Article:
This is the feature we were able to add specifically due to the refactoring. Execution strategies allow users to change the way in which Ansible runs tasks on targeted hosts. Classic Ansible takes a single task and runs it on all hosts before moving onto the next task (which we now call the “linear” strategy). Ansible 2.0 also includes the “free” strategy, which allows each host to process its list of tasks as quickly as possible (still in-order) without waiting for all other hosts.
And since these are plugins (like so many other things in Ansible), users are free to come up with strategies of their own!
Ansible 2.0 also continues our long “batteries included” tradition by including over 200 new modules. Some of the highlights include:
A completely new set of modules for managing OpenStack, the leading open source cloud computing framework, developed in concert with the OpenStack community
30 new modules for improving and expanding the support for Amazon Web Services
Greatly expanded support for configuring and managing VMware environments
Expanded support for managing Microsoft Windows environments
Substantial improvements to the Docker module and new Docker connection plugin
Known Issues with Ansible 2.0
As mentioned above, there are a few incompatibilities related to existing playbooks, as well as a few known issues which we will be working on in the near future.
Plugin API Changes
Internally, one of the major code cleanups we made was to make each plugin class (actions, callbacks, lookups, etc.) inherit from a common base class. This allowed us to remove a lot of code duplication, however, it also means that the plugin API has changed significantly. Users who may have written certain kinds of plugins may need to update their plugins to work on Ansible 2.0.
Dynamic Include Problems
Due to the fact that include tasks are now evaluated at run time, Ansible no longer knows ahead of time about any tasks contained within files which have yet to be included. This presents problems in several situations (which we intend to correct in future versions):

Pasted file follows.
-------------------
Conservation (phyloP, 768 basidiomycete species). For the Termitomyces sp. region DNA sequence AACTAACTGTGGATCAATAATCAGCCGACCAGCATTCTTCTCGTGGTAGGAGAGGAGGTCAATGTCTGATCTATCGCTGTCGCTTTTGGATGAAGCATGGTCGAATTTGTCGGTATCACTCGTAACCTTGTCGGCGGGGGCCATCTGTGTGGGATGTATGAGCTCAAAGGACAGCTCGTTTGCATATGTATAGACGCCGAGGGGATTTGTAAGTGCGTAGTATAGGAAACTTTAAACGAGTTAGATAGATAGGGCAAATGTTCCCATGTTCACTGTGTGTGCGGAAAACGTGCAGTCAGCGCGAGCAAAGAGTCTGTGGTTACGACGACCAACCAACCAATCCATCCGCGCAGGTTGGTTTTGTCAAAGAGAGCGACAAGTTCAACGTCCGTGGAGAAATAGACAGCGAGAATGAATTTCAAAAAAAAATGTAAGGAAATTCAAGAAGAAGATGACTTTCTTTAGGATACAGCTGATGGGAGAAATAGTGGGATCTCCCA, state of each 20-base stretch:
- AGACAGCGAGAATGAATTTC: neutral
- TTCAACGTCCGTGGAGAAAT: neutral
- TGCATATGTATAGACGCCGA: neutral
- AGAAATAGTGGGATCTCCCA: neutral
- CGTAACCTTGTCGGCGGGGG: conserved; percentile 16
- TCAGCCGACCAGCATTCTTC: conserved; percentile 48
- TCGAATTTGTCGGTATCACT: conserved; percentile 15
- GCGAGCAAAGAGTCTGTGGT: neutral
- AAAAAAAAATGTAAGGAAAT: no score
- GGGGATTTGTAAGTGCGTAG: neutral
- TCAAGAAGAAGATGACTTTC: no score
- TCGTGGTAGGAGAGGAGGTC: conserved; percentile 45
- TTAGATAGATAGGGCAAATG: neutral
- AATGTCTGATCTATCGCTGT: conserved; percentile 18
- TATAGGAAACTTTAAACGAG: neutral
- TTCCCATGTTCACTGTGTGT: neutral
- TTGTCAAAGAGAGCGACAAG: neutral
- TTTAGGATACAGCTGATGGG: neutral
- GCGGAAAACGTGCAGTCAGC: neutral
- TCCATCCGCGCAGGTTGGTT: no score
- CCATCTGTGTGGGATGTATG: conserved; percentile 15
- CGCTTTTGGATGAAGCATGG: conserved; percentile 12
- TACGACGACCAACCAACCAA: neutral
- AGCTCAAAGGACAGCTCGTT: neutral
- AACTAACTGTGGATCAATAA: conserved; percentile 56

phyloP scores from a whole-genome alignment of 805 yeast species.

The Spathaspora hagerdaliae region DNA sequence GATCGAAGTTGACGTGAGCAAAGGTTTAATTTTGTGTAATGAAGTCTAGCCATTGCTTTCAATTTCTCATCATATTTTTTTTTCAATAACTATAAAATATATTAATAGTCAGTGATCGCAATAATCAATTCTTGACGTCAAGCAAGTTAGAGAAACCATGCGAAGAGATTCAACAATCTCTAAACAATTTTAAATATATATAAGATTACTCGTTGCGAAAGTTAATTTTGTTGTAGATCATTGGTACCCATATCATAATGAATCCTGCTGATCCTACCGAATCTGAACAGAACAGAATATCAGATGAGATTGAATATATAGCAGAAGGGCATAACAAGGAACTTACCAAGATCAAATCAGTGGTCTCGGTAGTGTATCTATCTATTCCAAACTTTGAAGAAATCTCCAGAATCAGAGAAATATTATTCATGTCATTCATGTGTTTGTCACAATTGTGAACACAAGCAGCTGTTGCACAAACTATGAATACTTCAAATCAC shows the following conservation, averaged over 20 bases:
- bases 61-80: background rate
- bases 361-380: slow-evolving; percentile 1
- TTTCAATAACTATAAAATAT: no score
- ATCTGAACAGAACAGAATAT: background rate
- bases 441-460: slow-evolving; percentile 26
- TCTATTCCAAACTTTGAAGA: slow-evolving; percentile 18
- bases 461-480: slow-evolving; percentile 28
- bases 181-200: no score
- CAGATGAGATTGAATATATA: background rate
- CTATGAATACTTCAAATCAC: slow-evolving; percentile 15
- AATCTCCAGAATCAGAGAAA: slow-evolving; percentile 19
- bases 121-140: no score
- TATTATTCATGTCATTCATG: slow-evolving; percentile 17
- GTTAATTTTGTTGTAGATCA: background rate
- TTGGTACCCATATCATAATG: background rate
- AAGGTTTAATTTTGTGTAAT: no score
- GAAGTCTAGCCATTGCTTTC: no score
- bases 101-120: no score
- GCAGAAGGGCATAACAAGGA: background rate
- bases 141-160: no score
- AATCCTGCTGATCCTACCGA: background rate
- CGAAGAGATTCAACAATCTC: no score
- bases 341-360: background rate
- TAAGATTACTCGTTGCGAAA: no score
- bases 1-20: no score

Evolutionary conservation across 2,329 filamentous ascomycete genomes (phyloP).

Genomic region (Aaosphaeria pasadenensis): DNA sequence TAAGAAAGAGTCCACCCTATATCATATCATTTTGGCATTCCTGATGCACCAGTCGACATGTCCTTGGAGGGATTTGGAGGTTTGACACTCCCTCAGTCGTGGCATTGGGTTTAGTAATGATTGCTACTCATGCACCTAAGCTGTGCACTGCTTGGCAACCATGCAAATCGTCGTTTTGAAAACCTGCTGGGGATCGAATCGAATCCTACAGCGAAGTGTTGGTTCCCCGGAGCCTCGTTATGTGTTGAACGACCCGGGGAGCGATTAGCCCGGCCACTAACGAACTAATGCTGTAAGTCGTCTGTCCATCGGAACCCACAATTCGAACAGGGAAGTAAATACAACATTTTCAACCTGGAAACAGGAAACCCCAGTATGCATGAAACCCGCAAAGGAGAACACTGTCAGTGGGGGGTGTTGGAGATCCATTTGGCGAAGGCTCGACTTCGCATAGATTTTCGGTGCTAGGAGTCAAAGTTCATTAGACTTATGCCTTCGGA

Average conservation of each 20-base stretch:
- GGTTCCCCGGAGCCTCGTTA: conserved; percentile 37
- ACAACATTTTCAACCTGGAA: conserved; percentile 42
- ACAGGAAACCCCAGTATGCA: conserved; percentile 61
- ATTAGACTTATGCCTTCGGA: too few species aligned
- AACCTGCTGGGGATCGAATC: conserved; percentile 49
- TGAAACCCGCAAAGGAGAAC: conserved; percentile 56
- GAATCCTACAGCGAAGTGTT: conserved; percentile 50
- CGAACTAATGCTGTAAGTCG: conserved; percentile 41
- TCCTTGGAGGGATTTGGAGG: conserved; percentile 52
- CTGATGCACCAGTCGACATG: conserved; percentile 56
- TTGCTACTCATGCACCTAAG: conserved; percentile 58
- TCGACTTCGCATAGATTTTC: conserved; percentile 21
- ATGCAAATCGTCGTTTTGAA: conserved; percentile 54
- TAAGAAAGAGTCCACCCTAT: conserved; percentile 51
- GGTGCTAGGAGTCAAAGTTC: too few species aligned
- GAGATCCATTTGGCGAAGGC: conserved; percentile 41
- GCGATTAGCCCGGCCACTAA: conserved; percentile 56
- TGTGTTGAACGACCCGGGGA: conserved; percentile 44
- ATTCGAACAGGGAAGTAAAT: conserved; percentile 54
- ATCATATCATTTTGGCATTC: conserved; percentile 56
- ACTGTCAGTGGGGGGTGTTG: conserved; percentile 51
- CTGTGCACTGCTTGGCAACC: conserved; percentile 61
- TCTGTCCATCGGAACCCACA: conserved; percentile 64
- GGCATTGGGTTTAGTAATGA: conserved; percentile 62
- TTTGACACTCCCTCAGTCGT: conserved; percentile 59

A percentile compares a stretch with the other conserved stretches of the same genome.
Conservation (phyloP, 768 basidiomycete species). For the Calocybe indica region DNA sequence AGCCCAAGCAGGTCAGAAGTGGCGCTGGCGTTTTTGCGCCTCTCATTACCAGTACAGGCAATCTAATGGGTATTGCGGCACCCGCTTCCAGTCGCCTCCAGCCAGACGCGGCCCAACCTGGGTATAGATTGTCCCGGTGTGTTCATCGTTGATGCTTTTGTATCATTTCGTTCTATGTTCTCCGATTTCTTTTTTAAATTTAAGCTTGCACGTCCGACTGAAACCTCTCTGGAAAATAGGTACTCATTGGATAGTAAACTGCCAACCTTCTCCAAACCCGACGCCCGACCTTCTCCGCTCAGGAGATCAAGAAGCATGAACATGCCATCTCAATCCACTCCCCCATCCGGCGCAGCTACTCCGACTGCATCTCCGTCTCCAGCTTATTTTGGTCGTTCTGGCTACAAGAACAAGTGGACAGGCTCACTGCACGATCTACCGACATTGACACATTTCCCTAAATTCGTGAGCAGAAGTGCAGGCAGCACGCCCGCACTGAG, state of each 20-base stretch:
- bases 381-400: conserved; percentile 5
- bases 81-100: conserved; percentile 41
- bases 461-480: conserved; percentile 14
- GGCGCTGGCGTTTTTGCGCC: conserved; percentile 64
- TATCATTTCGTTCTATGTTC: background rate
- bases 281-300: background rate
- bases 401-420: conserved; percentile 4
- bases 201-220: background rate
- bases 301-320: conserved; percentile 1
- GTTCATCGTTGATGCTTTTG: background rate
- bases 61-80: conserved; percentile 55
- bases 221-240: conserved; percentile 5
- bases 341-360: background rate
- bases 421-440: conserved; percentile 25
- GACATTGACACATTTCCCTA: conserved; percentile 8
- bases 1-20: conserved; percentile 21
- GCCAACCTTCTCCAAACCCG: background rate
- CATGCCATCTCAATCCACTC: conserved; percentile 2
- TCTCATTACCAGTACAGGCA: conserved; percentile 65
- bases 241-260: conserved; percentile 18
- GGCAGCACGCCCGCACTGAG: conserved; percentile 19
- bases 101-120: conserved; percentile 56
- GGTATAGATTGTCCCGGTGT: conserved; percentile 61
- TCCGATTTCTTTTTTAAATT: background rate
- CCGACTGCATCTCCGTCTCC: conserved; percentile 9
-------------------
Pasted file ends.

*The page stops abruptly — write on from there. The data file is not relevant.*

Tags on tasks are not seen until the include is processed, so tags should now be specified on the include task rather than on individual tasks within the include, otherwise they will not be seen. Likewise, the --list-tags option will not show tags contained only in the include files.
Handlers in includes will not be seen when a task attempts to notify them, so handlers should avoid using includes at this time.
Ansible 2.0 does not currently raise an error if a non-existent tag is specified via --tags or --skip-tags. This is also related to the dynamic include problem above, and we intend to address this once the above include problems are resolved.
In Ansible 1.9.x and before, in certain situations backslashes (“\”) had to be escaped twice, resulting in a sequence of four backslashes (“\\\\”). This was particularly common when using back references with the lineinfile module. Improvements in the playbook parsing mentioned above mean that backslashes only need to be escaped once.
There are some additional minor feature changes, which we have begun documenting in a porting guide. This guide also includes some workarounds for issues such as the backslash escaping change mentioned above.
For those that need control, security, and delegation for their Ansible deployments, Ansible Tower is available via subscription tiers suitable for everyone from small companies to full-scale, mission-critical enterprise devops teams. Go to ansible.com/tower for details.